Under new leader Kim Jong Eun, North Korea in recent months has shifted its rhetoric to emphasize the economy rather than the military and is introducing small-scale agricultural reforms with tantalizing elements of capitalism, according to diplomats and defector groups with informants in the North.

The changes, which allow farmers to keep more of their crops and sell surpluses in the private market, are in the experimental stage and are easily reversible, analysts caution. But even skeptical North Korea watchers say that Kim’s emerging policies and style — and his frank acknowledgment of the country’s economic problems — hint at an economic opening similar to China’s in the late 1970s.

There are reasons to be dismissive of North Korea’s potential for reform: The family-run police state, now with its third-generation leader, maintains city-size labor camps and funnels precious resources to its nuclear program rather than its impoverished millions. It has also raised and deflated hopes of economic reform in the past — most recently 10 years ago, when it introduced liberalizing pro-market policies, then quickly cracked down.

Whether this time is different, analysts and outside government officials say, depends on the ambitions of its 20-something supreme leader, who can either bring his destitute country out of isolation or keep it there, figuring it too risky to loosen state controls.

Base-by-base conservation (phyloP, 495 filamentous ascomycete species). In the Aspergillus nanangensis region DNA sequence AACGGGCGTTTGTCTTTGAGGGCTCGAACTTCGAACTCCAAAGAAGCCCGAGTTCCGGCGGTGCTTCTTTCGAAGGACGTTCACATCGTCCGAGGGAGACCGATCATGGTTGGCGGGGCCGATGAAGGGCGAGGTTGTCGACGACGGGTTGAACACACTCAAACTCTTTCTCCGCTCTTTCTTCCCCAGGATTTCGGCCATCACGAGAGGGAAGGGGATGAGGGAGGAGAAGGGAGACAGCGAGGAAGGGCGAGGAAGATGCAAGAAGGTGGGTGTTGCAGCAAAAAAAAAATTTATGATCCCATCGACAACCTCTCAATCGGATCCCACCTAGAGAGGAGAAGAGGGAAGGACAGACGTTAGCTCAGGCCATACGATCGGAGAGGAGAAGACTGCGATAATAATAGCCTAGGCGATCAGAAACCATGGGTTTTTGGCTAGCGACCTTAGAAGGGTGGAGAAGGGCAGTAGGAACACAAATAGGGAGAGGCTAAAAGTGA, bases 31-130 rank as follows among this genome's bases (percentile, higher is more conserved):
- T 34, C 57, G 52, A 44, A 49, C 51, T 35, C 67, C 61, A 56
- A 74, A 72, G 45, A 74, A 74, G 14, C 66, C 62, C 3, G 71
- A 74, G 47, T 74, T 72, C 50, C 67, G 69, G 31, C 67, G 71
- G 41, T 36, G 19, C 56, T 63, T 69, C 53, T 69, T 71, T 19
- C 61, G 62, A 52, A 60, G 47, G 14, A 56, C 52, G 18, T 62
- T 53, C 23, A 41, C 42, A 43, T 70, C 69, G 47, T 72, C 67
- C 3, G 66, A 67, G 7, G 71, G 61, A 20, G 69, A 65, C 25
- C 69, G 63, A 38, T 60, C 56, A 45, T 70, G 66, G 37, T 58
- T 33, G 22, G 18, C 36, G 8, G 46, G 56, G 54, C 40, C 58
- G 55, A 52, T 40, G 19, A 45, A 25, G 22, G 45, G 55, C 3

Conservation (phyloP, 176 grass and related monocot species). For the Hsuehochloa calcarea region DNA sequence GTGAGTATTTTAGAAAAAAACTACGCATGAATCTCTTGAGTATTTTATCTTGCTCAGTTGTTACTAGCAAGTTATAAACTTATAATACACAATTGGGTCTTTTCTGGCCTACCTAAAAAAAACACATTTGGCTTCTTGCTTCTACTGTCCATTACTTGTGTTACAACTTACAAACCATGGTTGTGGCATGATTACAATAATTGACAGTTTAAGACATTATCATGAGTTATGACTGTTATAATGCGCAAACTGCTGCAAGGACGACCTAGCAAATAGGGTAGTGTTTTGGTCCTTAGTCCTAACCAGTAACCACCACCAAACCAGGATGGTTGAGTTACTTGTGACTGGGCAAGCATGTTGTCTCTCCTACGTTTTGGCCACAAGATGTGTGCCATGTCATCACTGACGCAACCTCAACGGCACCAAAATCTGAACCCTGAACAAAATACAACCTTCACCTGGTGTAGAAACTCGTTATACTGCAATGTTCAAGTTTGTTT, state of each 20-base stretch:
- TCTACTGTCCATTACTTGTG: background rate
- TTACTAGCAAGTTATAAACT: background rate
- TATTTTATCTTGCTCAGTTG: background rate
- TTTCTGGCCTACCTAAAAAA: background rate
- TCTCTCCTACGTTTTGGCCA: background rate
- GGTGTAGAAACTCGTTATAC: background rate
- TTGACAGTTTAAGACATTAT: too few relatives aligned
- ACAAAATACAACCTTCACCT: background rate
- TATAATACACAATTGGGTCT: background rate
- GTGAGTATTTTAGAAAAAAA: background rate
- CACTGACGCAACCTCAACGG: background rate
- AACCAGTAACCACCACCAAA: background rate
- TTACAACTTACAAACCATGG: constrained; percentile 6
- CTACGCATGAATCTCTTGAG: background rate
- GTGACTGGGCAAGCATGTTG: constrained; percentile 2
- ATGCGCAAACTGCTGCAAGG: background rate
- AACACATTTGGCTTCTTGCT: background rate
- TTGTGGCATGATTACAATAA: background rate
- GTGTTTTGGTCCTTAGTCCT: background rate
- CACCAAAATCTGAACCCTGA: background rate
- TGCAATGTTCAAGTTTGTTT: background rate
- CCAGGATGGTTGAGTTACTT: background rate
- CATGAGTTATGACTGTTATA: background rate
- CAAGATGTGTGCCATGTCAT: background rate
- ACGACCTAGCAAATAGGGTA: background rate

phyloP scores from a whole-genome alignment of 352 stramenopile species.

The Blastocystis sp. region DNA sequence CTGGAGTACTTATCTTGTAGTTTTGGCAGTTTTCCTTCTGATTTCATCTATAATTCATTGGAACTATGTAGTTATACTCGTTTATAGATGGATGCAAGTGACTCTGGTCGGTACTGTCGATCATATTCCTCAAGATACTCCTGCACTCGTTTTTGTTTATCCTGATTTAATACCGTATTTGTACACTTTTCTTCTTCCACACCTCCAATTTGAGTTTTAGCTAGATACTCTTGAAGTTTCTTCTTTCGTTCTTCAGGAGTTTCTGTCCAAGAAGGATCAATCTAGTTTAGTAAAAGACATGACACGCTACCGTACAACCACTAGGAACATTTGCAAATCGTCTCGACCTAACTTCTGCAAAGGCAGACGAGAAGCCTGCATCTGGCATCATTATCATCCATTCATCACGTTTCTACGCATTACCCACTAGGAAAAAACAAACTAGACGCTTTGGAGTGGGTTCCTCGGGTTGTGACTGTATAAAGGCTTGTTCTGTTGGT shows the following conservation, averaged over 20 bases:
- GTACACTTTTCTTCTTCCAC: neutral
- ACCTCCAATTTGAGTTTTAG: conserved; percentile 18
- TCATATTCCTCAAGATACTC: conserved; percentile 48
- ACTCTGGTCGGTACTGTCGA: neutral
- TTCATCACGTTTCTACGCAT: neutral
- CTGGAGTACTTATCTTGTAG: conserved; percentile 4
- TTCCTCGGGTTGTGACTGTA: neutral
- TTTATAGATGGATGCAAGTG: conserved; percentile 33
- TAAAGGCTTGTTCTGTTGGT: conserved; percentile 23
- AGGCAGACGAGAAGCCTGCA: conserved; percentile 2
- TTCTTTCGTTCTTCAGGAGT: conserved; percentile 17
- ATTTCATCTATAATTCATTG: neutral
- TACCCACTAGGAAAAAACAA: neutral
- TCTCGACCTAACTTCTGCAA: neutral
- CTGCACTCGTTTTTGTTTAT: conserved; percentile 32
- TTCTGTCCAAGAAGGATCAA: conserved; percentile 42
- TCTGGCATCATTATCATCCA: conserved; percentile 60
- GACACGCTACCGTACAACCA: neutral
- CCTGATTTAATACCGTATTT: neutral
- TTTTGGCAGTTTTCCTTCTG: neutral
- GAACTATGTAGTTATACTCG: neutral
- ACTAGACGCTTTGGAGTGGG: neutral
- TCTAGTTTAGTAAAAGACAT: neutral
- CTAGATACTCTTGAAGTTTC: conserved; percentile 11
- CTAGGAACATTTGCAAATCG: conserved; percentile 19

Analysts emphasize that it could take years for a clear answer, but they point to early indications that Kim is willing to run the country differently than his father, who died eight months ago. Some of those signs are purely cosmetic: State media portray Kim as an affable modernist by presenting him alongside his stylish wife and showing him delighting in performances by miniskirt-wearing pop stars.

The greater substance comes from Kim’s occasional speeches, in which he has talked about ending North Koreans’ belt-tightening and “improving people’s living standards.” In one notable appearance, he also chastised North Korean officials for their “outdated, ideological” way of thinking.

It is not known whether the Swiss-educated Kim has a worldview different from that of his dour and militant father. But in a move two months ago that some analysts describe as an encouraging sign, the new leader dismissed a top hard-line military official who had been a trusted lieutenant to his father.